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Who is Eligible?



Need Blind Admissions and Meeting Full Need
Georgetown University admits and enrolls students without regard to their financial circumstances and is committed to meeting the demonstrated financial need of eligible students through a combination of aid programs that include grants, scholarships, employment and loans from federal, state, private, and University resources.
Georgetown University directs its limited aid funds to a diverse student population on the basis of financial need. Each student's need is re-evaluated annually to ensure equitable distribution of aid resources.
Determining Eligibility for Federal Financial Aid
Your eligibility for federal, many state, and some private aid programs is based on your financial need as determined by a formula that is mandated by Congress which calculates an expected family contribution toward educational expenses.
The federal need analysis formula evaluates net income, some net assets (the value of home equity is not considered to be an available asset in the federal need analysis formula), number of family members, number of family members in college, and other relevant factors that may affect your family's ability to contribute towards educational expenses.
A parent contribution based on reported parent income and net assets, plus a student contribution based on reported income and assets, plus student benefits from government agencies such as the Veterans Administration or Bureau of Indian Affairs are all included in determining the total expected federal family contribution. If you will have other resources available to meet college costs, such as a state or privately-sponsored scholarship, these must be considered in determining need for federal aid. If the cost of attending Georgetown University is greater than your expected federal family contribution, you may be eligible for federal financial aid.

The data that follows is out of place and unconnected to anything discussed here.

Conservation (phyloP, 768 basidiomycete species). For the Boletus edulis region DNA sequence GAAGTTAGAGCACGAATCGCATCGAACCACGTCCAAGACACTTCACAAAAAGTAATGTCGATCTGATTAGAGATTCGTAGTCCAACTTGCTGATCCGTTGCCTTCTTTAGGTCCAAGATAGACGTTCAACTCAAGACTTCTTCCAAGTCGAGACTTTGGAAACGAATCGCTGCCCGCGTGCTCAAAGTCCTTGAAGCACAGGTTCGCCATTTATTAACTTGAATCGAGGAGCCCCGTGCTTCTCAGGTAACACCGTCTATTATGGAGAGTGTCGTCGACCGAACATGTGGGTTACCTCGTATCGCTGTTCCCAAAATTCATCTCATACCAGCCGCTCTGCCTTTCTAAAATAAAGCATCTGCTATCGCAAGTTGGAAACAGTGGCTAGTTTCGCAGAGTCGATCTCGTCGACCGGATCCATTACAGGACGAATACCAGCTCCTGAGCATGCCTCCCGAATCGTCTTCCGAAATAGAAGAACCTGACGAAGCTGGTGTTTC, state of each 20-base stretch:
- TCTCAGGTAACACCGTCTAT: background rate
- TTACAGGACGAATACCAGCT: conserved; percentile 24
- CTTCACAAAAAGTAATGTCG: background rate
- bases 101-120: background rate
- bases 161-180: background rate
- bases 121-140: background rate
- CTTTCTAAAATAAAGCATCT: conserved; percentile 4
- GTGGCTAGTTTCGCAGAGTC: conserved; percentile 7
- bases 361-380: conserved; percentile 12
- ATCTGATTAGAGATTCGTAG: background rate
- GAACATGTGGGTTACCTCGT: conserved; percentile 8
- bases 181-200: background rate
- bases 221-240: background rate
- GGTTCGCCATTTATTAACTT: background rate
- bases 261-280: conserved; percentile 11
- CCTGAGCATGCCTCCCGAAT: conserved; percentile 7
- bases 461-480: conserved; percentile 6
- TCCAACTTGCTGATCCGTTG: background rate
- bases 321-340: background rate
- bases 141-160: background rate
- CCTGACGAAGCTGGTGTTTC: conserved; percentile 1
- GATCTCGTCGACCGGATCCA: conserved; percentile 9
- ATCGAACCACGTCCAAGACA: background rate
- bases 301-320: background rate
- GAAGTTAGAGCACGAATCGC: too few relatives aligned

Determining Eligibility for Georgetown University Assistance
Your eligibility for Georgetown University scholarship assistance is determined using a need analysis formula that is similar to the federal model, but which analyzes additional factors that Georgetown believes affect your ability to contribute toward educational expenses.
So that limited funds can be shared most equitably, Georgetown University expects that each student and his or her family will contribute to the fullest extent possible to meet educational expenses, drawing on income and all family net assets (including home equity). To determine eligibility for its own scholarship aid, Georgetown collects information about income and assets from the parents of independent students, and from both natural parents even if they are separated or divorced.
Under the Georgetown formula for determining eligibility for Georgetown scholarship funds, students are expected to contribute to the cost of their education by providing a mandatory minimum expected contribution from summer employment and/or savings. Typically the minimum expected student contribution from summer employment and/or savings is $1,700 for first-year students, $1,800 for sophomores, $1,900 for juniors, and $2,000 for seniors. The minimum amounts expected are reviewed annually and may change during an aid applicant's period of enrollment.
Georgetown University scholarship assistance is offered to students whose expected federal family contribution, plus additional expected Georgetown family contribution (if applicable), plus federal, state and other outside aid resources do not meet the full cost of attending Georgetown.